Reimbursement & the E1161 Code Dichotomy

clinician

CLINICIAN: ISTOCKPHOTO.COM/ALVAREZ

The E1161 code is “Manual adult size wheelchair, includes tilt in space,” which sounds simple. But the population that uses E1161 wheelchairs has a wide range of diagnoses and presentations.

Even in an industry that is complex by definition, the broadness of the current E1161 code can be challenging to understand and justify to payors.

Code Descriptor Change

Rita Stanley, VP of Government Relations for Sunrise Medical, explained why the E1161 code is a complicated one.

“When CMS made the decision to move products out of the K0009 ‘Other Manual Wheelchair Base’ category, the decision was made to change the code descriptor for E1161 from requiring the ability to tilt the frame of the wheelchair greater than or equal to 40° from horizontal while maintaining the same back-to-seat angle, to greater than or equal to 20° from horizontal,” she said. “If you review the evidence related to tilt as it relates to pressure relief, skin protection, etc., you see why this change added complexity to developing a coverage policy, documenting medical necessity, and ensuring access to the most appropriate technology.”

So how does this translate to day-to-day operations for a complex rehab seating and wheeled mobility team? Wheelchairs with the E1161 code can vary widely in function — such as regarding how much tilt they offer — which means the consumers using the chairs can widely vary in diagnosis and function as well.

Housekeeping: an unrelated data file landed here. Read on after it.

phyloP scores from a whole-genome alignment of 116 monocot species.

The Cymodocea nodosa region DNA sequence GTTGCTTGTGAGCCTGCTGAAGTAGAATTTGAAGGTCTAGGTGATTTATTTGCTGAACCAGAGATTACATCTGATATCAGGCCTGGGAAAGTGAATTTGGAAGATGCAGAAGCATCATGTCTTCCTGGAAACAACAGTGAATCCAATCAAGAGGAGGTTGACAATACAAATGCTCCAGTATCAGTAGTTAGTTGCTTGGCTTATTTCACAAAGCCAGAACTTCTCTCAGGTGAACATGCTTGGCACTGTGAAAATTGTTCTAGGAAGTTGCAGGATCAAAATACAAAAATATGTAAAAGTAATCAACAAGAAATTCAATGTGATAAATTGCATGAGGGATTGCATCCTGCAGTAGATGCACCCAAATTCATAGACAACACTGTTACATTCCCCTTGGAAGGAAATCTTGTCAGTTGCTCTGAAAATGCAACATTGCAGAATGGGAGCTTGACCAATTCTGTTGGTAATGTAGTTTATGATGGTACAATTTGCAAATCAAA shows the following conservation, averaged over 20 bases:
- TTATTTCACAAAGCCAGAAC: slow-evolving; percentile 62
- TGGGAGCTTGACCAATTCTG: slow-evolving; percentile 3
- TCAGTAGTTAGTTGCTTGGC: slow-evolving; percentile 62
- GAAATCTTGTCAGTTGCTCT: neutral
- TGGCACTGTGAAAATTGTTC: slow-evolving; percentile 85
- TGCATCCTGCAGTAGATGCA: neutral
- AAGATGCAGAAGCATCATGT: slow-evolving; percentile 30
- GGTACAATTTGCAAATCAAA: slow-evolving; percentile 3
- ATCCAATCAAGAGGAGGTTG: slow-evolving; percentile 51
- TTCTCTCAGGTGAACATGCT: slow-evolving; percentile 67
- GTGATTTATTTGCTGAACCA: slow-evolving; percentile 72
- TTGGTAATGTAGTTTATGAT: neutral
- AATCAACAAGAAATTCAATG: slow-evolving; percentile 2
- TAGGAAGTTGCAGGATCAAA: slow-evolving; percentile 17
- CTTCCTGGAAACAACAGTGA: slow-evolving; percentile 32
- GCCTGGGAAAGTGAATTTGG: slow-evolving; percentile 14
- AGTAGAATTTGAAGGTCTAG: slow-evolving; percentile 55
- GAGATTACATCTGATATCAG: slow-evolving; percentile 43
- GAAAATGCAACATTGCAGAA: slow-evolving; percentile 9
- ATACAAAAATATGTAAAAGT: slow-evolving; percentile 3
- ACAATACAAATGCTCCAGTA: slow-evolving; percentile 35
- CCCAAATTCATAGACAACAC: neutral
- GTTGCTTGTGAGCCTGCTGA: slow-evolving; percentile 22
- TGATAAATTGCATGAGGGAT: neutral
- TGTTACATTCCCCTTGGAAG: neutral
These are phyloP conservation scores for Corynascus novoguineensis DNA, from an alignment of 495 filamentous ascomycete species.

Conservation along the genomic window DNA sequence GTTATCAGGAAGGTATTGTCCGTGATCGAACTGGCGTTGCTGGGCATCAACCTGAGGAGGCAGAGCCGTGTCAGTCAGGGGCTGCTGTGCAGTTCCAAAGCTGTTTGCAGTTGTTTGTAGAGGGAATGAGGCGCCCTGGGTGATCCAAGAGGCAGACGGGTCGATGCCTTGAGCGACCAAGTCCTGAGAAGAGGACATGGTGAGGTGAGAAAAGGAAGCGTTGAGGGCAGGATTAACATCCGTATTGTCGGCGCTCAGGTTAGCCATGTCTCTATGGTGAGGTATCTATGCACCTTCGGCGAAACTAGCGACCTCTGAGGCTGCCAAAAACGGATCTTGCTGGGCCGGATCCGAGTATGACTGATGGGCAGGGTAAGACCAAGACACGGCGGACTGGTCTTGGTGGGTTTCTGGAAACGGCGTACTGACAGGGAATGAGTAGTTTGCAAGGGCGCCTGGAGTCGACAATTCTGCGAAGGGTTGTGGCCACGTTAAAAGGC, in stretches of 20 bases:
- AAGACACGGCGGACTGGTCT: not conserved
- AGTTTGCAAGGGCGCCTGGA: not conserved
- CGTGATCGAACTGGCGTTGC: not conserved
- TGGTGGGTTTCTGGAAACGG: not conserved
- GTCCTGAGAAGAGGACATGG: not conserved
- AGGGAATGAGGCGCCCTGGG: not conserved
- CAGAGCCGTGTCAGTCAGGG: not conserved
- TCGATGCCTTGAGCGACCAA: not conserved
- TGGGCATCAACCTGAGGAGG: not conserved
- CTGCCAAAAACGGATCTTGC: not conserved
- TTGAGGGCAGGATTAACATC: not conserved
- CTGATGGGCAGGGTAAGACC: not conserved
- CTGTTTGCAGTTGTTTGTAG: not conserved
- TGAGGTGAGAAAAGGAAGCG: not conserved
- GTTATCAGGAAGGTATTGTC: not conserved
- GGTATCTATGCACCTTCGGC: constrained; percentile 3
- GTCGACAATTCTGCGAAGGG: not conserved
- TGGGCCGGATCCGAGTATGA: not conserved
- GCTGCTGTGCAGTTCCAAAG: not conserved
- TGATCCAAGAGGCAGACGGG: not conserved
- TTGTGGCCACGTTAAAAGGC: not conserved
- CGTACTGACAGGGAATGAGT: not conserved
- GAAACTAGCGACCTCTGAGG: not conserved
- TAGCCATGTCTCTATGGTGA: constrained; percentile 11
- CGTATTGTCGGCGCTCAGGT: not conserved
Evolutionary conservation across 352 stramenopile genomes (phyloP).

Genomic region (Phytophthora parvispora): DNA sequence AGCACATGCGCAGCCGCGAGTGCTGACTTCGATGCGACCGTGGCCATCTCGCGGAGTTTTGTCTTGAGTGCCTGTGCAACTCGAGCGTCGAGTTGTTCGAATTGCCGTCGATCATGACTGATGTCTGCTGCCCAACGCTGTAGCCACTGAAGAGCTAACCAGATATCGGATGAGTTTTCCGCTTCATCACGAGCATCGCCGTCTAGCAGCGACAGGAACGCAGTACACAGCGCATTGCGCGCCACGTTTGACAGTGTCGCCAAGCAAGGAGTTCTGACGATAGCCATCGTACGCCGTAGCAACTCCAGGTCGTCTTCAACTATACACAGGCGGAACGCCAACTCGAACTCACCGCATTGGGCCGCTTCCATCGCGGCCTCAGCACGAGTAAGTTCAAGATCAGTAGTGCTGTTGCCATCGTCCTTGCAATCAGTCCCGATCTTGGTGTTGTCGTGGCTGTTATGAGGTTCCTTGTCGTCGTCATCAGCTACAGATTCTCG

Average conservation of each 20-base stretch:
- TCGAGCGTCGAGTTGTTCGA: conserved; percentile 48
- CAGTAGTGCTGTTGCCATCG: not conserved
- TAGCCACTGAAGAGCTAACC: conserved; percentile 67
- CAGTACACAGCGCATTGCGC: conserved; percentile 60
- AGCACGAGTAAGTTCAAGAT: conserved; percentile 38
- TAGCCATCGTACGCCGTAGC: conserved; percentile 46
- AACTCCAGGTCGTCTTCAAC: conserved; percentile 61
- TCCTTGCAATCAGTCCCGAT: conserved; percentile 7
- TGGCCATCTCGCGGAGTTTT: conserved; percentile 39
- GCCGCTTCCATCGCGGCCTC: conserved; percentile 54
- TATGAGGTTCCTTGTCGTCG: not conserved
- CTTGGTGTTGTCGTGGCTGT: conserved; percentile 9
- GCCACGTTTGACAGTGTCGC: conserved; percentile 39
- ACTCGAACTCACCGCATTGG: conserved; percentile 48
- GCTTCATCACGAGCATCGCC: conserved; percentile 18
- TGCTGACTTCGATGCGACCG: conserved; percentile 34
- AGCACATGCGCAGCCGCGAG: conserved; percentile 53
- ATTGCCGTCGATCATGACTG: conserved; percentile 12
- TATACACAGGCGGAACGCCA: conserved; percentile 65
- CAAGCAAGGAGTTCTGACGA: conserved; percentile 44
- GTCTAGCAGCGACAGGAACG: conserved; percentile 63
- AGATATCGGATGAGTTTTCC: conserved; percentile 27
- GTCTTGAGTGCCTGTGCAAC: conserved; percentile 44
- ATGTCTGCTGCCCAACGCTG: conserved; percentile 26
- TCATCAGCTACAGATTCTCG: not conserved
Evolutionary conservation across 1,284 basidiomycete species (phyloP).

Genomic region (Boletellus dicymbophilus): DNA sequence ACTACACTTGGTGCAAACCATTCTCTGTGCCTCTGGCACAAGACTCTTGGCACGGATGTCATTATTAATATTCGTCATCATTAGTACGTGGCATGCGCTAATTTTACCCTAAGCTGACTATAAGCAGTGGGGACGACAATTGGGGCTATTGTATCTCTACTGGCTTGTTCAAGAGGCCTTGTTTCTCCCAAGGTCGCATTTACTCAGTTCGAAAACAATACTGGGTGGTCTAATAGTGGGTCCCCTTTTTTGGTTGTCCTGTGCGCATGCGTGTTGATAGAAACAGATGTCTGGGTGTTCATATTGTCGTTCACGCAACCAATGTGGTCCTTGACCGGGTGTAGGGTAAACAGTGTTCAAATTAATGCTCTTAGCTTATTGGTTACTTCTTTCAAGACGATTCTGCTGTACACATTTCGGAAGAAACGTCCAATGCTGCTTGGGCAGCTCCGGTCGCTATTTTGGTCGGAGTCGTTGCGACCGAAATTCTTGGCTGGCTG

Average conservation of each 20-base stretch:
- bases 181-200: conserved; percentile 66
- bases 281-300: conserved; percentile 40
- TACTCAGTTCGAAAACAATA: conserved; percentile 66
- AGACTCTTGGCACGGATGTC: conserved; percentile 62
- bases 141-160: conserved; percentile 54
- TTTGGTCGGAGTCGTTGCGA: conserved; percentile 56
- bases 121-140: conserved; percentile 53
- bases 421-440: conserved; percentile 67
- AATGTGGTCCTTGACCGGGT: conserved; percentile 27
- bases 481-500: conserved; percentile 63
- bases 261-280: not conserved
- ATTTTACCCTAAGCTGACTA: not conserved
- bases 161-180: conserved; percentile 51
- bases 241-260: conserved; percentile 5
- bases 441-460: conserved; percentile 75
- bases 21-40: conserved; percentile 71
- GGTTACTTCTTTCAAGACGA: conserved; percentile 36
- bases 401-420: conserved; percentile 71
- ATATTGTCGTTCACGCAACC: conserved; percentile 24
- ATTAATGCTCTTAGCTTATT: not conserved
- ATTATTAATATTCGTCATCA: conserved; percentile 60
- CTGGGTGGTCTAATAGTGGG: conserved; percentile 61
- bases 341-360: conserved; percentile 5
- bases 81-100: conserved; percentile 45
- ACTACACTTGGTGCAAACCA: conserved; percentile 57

For instance, a consumer who has had a stroke, but is still cognitively and physically able to self propel within his/her living environment and independently perform mobility-related activities of daily living, could be provided with an E1161 chair.

So could an adult with a severe brain injury who is completely dependent on caregivers for mobility, bathing, dressing, preparing meals, etc.

Capped Rental Complexities

Further complicating the E1161 code is its capped rental status with Medicare.

“In 2014 CMS moved the E1161 to the capped rental category,” Stanley said. “As a result, some suppliers are not as willing to order highly individualized products because they may find themselves in a situation where the user has a stay in an acute care, sub-acute, rehab or SNF [skilled nursing facility]. When this occurs, the supplier must stop billing for the wheelchair if it is still in the 13-month rental period. The supplier is supposed to pick up the chair — few do, because there could be seating on it that the person owns, not to mention the cost of picking it up, storing it and then re-delivering it when/if the person returns home or to a home setting.”

The breadth of the current code description can make it more difficult to get funding for higher-cost chairs in the E1161 category.

“As with most of the CRT manual wheelchair codes, not all products within the codes are the same in terms of the features and options provided, and based on the different clinical applications for the various degrees of tilt, it is appropriate for the different products to offer different options,” she said. “For example, a wheelchair with lower levels of tilt is more likely (but not always) to be used by a person who can self-propel, while the higher levels of tilt are more than likely used by someone who is dependent.

“This does not mean there haven’t been improvements [to E1161 wheelchairs], only that it is hard for suppliers/clinicians and consumers to benefit from the technological changes because of funding issues. The product changes in the lower levels of products [are] aimed at the population of people who previously may have been put in a K0004 wheelchair. But the adjusted pricing for that code eliminated access to the higher-level chairs in that code.”

This article originally appeared in the April 2019 issue of Mobility Management.

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